The Big Rock In Outer Space

The full Moon is so often ignored in astrophotography, but a full Moon does in fact yield a wealth of details about our nearest celestial neighbor. Taken just a few hours past full in January, this full Moon image was made from a three image mosaic taken with a 2750mm telescope connected to a DSLR camera (Canon EOS Ra and a Sky-Watcher Mak-Cass 180). This produced a large high resolution image that was then processed “gently” to tone down the overwhelming brightness so you could see the various features that the full Moon reveals so well. The rays and ejecta blankets, the different colors and materials of the Maria, and even the lunar highlands, especially along the southern limb show differences in brightness. Along the Eastern limb where the Sun is just grazing the lunar surface, the terrain stands out in stark relief. Along the south west you can just see the subtle elevation differences along the lunar limb as well, the Moon is not a smooth sphere. It is a beautiful, and “weathered” neighbor in space.

Mega Moon
Mega Moon!


Winter Star Party 2020!

Star parties are a lot of work for the organizers and staff. The annual Winter Star Party in the Florida Keys is no exception. Days before the star party opens staff show up to start preparing the site, and the day before the gates open the vendors and manufacturing reps show up to setup their tents and booths. The night before opening, staff, vendors, and invited speakers all enjoy having the site to themselves and if the weather is clear will get in a little observing and imaging themselves. These two 32″ Dobsonians with Mike Lockwood mirrors were putting on a fine show Sunday night before the guests arrive. This is probably not what you imagine when you hear the word star party, but for amateur astronomers, this is how we roll.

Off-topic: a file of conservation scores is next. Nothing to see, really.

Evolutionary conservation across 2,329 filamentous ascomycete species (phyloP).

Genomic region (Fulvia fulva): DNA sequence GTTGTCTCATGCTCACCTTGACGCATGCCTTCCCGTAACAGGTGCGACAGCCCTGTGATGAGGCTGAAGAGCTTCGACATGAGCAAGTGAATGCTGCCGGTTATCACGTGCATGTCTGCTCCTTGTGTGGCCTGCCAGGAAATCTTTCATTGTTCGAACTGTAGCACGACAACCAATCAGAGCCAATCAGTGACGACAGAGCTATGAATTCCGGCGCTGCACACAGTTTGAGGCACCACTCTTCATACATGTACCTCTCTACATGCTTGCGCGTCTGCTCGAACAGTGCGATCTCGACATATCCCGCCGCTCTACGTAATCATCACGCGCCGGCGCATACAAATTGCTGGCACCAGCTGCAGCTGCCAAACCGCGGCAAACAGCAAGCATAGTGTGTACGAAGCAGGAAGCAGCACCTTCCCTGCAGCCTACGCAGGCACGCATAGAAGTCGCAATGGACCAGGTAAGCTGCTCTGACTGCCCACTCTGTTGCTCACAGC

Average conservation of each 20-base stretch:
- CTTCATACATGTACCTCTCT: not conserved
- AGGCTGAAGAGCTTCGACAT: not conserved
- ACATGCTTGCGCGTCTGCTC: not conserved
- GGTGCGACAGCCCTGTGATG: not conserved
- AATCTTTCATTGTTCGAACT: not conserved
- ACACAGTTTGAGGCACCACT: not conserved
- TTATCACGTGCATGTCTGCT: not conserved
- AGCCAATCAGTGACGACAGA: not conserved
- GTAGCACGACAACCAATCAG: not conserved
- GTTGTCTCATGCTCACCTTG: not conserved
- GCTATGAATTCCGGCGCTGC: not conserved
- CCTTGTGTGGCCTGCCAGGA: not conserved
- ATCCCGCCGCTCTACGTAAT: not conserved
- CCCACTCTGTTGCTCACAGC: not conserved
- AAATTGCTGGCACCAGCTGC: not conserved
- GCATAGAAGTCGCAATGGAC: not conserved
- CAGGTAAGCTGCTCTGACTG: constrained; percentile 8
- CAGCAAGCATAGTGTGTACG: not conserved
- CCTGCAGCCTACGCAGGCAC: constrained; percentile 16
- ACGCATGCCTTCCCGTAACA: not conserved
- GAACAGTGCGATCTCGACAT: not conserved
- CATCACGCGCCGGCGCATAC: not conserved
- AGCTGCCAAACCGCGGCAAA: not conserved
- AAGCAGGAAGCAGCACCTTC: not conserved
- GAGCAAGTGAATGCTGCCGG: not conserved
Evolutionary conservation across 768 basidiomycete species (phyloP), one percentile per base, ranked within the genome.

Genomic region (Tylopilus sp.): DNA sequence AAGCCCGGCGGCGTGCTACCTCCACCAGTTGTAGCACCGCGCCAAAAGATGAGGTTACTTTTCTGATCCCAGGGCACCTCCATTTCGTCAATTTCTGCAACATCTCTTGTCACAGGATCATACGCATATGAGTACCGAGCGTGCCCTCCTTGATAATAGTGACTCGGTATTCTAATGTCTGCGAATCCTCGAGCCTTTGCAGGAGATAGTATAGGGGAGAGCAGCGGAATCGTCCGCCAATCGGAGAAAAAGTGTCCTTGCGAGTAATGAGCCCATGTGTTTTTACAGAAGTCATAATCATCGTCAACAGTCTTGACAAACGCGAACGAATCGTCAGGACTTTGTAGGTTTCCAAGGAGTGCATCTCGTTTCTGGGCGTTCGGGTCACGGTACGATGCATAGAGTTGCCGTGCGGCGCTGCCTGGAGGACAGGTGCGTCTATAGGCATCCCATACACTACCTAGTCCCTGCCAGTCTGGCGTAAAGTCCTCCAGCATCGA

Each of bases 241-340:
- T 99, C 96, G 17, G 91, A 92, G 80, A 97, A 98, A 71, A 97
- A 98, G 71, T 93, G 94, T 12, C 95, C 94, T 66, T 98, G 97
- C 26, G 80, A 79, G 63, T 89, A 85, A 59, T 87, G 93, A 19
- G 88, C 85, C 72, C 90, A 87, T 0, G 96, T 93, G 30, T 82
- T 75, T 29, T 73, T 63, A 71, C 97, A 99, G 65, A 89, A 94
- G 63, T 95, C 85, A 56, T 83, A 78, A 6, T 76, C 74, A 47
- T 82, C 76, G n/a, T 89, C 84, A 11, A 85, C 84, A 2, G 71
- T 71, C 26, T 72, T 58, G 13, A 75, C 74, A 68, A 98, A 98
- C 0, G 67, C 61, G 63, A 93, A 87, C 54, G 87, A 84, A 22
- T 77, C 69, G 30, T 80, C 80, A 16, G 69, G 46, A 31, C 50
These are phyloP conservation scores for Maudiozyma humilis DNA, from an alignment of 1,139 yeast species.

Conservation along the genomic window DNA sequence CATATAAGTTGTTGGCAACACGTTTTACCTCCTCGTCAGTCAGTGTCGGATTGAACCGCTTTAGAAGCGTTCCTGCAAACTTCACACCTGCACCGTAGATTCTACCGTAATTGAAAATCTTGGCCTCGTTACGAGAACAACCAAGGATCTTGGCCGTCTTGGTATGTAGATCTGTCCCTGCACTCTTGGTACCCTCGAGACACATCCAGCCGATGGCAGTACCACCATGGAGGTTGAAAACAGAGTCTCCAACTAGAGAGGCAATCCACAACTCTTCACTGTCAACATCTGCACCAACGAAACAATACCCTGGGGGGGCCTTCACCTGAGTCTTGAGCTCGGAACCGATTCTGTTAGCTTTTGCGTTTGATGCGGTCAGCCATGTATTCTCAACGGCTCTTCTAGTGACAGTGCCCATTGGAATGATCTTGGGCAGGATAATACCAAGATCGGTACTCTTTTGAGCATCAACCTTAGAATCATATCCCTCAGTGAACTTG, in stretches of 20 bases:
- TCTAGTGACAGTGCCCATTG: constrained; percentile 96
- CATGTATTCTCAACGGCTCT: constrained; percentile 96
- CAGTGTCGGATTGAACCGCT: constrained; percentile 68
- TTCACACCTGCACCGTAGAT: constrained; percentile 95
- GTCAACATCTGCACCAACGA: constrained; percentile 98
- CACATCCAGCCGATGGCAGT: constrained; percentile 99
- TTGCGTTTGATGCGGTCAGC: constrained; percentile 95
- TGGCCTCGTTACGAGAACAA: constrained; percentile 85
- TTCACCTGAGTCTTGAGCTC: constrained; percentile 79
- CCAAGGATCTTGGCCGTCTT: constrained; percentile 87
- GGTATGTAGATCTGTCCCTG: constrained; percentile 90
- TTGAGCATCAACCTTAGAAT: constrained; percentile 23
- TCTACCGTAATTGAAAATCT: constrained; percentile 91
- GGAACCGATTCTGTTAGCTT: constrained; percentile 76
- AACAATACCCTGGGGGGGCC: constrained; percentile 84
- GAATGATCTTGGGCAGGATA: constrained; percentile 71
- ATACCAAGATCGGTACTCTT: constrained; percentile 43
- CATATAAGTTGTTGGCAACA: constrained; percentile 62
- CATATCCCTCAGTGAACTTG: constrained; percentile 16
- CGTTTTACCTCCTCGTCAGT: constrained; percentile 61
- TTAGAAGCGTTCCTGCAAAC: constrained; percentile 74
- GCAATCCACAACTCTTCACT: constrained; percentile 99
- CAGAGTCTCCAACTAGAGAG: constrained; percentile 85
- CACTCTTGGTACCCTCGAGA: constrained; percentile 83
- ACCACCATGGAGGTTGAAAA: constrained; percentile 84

Two large Dobsonians on the beach
Deuling Dobs!

The Book

My book is now available in print through Amazon print on demand! This is not a technical “how to” book on astrophotography, but rather this is a book I wrote for my family and friends who simply appreciate the images they see and are mildly curious about how much work goes into taking these photographs. It’s my love letter to the night sky and a tour of the kinds of targets we shoot, the gear we use, and the lengths we will go to to find dark skies suitable for this kind of imaging. I hope some of you will enjoy it as much as I enjoyed writing it.

Image of cover of Evening Show Book
Now available in print!

Omega Centauri

I just love globular clusters, both visually and photographically. Omega Centauri is the undisputed king of globulars and is only accessible from the Southern states. What’s really great about this image is that I took it at the 2011 Winter Star party in the Florida Keys. That’s 8 years ago! My original attempt at processing the data is a bit less than stellar<g>. However I kept the original calibrated and stacked data set and just spent a few minutes on it to bring out this beauty! You can read more about it over at The Accidental Astronomer.

Image of Omega Centarui
Omega Centauri is a phenomenal globular cluster in the deep southern skies.

Astronomy Picture of the Day!

I’m a little late with this post, but I am no less thrilled than I was the very day, on March 8, 2019 when one of my images was selected as NASA’s Astronomy Picture of the Day (APOD). This years Winter Star Party (2019) was one of the best I’ve seen in 15 years weather wise. We had clear skies a good portion of every night, and I managed to capture close to 7 hours of data on this target over the course of four evenings using my favorite imaging combination, my Sky-Watcher Esprit 150 refractor and an FLI MicroLine 16200. I have a MoonLite NiteCrawler focuser/rotator upgrade for the OTA as well, and it’s just a rock solid and reliable combination. I could set my software to autofocus every time I changed filters, and I’d let it run for a couple of hours while I looked through friends visual telescopes and enjoyed a brownie or two from Mickie’s Kitchen.

Image of M78
Messier 78, a wonderfully dusty nebula.